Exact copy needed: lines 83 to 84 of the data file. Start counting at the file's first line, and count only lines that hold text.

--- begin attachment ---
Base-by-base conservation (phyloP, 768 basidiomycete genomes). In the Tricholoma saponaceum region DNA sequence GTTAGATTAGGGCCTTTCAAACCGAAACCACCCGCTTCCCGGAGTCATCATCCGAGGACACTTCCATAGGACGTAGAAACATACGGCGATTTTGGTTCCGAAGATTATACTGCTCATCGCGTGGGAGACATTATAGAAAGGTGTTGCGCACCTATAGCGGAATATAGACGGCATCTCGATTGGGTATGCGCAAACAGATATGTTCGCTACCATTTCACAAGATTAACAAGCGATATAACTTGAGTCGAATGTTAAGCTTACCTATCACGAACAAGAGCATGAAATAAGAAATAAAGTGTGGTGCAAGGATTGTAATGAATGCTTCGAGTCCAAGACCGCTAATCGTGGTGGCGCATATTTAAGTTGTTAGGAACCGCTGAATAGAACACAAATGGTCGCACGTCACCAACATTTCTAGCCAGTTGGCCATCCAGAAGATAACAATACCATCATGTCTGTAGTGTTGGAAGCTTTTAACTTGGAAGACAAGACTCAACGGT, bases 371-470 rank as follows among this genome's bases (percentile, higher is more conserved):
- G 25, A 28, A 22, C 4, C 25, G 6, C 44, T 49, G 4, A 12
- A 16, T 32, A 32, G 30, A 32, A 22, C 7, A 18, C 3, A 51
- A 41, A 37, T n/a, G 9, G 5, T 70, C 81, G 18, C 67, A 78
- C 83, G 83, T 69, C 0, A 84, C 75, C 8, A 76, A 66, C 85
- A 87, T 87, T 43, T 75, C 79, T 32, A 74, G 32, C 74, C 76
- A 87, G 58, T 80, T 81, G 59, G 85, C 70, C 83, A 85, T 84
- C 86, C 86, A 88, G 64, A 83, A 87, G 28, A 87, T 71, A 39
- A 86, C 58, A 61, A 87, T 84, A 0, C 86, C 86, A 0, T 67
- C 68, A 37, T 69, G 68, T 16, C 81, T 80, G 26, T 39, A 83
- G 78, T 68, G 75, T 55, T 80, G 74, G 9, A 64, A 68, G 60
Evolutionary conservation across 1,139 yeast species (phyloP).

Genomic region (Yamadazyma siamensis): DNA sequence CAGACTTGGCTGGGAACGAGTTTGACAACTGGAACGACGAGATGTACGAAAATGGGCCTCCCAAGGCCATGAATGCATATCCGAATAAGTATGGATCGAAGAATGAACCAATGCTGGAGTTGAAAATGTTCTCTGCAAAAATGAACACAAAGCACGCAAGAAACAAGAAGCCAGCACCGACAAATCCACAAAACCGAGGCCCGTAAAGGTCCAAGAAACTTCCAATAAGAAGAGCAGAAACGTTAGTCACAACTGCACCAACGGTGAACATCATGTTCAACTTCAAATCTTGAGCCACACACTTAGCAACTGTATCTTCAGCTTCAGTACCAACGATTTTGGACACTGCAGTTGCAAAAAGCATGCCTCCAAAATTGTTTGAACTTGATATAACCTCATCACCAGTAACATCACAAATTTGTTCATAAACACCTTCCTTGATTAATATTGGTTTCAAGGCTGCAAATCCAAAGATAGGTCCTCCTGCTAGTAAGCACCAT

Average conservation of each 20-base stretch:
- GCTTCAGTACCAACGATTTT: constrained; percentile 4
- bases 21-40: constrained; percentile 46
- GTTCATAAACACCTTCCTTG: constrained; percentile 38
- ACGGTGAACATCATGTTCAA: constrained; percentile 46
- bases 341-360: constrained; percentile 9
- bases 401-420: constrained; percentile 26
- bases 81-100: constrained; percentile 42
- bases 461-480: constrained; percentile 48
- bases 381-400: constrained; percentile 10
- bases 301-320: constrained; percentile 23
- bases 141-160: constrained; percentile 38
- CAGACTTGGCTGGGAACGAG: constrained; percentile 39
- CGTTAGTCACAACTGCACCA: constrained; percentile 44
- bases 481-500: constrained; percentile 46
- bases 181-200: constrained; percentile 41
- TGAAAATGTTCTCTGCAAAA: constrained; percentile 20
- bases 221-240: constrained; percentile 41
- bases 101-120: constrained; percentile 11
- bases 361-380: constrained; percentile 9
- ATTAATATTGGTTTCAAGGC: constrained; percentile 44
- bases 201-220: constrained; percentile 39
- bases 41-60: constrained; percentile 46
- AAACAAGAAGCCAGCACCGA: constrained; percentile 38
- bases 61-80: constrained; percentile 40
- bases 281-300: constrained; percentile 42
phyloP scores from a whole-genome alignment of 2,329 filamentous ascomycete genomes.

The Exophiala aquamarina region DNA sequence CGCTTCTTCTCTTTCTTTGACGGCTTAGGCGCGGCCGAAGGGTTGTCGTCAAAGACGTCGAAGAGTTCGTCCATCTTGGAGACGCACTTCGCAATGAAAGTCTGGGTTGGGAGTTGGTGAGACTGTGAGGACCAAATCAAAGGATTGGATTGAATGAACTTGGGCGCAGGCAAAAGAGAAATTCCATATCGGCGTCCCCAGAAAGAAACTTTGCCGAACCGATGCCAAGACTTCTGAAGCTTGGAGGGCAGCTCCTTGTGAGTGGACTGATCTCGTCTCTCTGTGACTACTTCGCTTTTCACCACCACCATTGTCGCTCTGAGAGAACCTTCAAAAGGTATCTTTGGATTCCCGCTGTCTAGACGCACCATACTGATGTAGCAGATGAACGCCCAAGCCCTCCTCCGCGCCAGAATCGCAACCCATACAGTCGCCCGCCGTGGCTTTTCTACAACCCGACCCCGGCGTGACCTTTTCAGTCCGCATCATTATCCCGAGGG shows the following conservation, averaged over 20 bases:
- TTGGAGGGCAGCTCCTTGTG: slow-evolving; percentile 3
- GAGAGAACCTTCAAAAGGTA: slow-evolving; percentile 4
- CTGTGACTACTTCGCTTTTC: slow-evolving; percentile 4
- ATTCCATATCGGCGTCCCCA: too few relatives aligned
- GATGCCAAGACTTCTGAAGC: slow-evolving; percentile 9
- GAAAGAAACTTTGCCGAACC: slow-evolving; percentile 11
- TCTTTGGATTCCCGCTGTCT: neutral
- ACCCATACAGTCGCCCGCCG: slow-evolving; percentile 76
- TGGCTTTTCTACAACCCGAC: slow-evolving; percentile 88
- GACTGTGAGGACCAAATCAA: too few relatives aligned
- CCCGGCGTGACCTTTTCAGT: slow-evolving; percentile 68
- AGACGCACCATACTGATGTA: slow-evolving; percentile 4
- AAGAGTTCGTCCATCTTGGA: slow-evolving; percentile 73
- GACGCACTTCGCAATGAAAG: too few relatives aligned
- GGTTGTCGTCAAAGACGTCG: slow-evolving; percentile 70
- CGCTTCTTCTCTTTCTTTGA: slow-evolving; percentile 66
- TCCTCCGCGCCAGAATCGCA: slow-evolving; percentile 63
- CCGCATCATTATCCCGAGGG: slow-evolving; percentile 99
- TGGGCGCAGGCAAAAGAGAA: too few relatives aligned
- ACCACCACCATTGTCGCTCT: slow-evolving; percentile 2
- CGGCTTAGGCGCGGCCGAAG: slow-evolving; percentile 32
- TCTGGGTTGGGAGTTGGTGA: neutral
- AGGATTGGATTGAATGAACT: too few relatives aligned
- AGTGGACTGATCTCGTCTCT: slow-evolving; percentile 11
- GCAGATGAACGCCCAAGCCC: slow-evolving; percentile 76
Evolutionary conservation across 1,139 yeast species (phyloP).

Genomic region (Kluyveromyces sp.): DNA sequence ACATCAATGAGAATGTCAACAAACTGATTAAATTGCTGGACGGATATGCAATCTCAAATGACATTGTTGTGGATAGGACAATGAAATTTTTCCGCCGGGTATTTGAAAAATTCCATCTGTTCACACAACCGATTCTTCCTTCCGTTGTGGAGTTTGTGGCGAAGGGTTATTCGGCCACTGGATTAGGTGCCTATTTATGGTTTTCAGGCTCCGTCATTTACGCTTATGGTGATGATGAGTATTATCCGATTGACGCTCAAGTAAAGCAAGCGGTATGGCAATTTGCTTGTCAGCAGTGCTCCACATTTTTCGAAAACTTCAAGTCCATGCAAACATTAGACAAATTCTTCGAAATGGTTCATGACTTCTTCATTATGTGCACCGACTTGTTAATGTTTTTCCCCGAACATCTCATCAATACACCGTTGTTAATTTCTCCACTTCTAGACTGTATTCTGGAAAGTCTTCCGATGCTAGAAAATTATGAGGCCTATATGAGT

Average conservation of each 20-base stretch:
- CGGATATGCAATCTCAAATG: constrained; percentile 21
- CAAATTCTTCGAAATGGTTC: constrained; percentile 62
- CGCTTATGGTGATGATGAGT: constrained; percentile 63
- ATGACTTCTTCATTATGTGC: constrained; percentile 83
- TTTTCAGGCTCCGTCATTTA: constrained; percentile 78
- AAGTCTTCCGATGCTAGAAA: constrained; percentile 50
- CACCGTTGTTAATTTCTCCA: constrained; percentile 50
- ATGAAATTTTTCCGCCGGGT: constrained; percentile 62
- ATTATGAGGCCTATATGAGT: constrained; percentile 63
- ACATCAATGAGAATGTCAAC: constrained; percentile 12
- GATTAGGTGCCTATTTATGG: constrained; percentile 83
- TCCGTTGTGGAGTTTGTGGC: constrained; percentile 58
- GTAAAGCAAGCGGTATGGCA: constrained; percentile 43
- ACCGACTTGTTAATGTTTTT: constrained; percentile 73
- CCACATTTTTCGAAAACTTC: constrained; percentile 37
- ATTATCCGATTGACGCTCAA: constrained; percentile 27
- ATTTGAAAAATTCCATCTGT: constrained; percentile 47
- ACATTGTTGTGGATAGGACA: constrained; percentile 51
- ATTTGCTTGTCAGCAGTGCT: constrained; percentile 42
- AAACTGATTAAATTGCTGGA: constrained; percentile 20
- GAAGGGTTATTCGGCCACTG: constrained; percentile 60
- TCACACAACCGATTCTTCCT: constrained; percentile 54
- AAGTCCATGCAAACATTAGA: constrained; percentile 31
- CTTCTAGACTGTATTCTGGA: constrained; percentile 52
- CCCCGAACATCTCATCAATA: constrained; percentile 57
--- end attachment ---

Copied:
- ACCGACTTGTTAATGTTTTT: constrained; percentile 73
- CCACATTTTTCGAAAACTTC: constrained; percentile 37